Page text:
More than 200,000 suspected cases of cholera have been recorded in the country, WHO’s Yemen office said in a statement on Saturday.
A UN report has said children account for half of the registered cases to date, and about a quarter of the recorded fatalities.
Cholera is a highly contagious bacterial infection spread through contaminated food or water. It can be fatal within hours if left untreated.
Although the disease is easily treatable, doing so in conflict-torn Yemen has proved particularly difficult.
Two years of conflict have killed more than 10,000 people, wounded 45,000 others, and displaced more than 11 percent of the country’s 26 million people.
The United Nations has put the blame on all the warring sides and their international backers for the spread of cholera, which it calls a man-made humanitarian catastrophe.
“This is because of conflict, it’s man-made, it’s very severe, the numbers are absolutely staggering. It’s getting worse,” Stephen O’Brien, a senior UN humanitarian affairs official, said.
“The cholera element in addition to all the lack of food, the lack of medical supplies is, of course, primarily, one has to put that at the door of all parties to the conflict.”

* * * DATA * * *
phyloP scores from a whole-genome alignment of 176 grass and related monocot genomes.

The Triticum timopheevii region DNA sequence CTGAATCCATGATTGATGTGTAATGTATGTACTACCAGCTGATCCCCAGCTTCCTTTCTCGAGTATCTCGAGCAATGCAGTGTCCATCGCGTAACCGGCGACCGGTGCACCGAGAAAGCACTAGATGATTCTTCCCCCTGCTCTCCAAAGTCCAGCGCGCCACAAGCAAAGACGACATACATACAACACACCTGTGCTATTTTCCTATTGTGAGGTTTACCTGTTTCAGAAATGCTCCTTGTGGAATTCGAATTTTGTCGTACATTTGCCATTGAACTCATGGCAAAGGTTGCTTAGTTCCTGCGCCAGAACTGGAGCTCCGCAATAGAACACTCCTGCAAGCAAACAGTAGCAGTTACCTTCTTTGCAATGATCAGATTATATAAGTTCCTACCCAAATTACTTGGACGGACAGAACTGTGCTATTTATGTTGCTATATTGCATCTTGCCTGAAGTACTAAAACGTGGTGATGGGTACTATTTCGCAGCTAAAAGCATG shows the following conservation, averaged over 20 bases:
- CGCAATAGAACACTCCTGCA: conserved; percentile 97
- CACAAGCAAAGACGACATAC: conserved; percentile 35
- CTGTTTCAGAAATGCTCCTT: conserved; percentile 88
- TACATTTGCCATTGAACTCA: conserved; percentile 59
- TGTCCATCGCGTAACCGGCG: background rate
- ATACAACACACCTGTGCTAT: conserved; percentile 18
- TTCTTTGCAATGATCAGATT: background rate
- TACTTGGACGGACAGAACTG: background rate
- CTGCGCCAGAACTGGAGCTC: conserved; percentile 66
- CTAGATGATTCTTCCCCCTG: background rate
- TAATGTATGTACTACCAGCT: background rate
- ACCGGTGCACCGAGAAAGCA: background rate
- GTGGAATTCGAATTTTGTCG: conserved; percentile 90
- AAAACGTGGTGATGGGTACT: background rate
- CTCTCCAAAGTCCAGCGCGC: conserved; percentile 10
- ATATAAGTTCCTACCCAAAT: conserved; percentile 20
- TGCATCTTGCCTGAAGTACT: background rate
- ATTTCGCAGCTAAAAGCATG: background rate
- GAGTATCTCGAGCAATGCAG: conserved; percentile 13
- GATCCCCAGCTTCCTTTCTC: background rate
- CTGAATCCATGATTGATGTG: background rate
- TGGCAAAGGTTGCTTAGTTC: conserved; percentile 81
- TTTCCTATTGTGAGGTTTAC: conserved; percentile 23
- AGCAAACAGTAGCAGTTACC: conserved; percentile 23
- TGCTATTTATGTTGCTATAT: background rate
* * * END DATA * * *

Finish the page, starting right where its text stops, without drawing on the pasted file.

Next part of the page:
Call for a ceasefire
On Friday, the humanitarian group Oxfam called for a ceasefire because of the outbreak, but the war shows no sign of letting up.
At the Sabeen hospital in the capital, Sanaa, two to three new patients arrive every minute – with many suffering from cholera.
The outbreak began last year, but a second wave of the waterborne disease has spread even more quickly in the last two months.
“We are receiving many patients from all over the country, and some are in bad condition,” physician Ismail Mansouri said.
“We are facing many obstacles. We lack much medical equipment, rehydration solutions and medicine.”
The hospital does not have enough doctors and nurses, Mansouri said. Those who are there have been working around the clock to deal with the crisis.
Because of the war, many Yemenis face difficulties accessing clean water.
A large number of patients also have difficulty reaching the closest medical facility.
Some patients had to travel for hours just to reach the Sabeen hospital.
Meanwhile, Saudi’s Ministry of Culture and Information announced on Saturday that Crown Prince Mohammed bin Salman has donated $66.7m to the WHO and UN’s Children’s Fund to fight cholera in Yemen.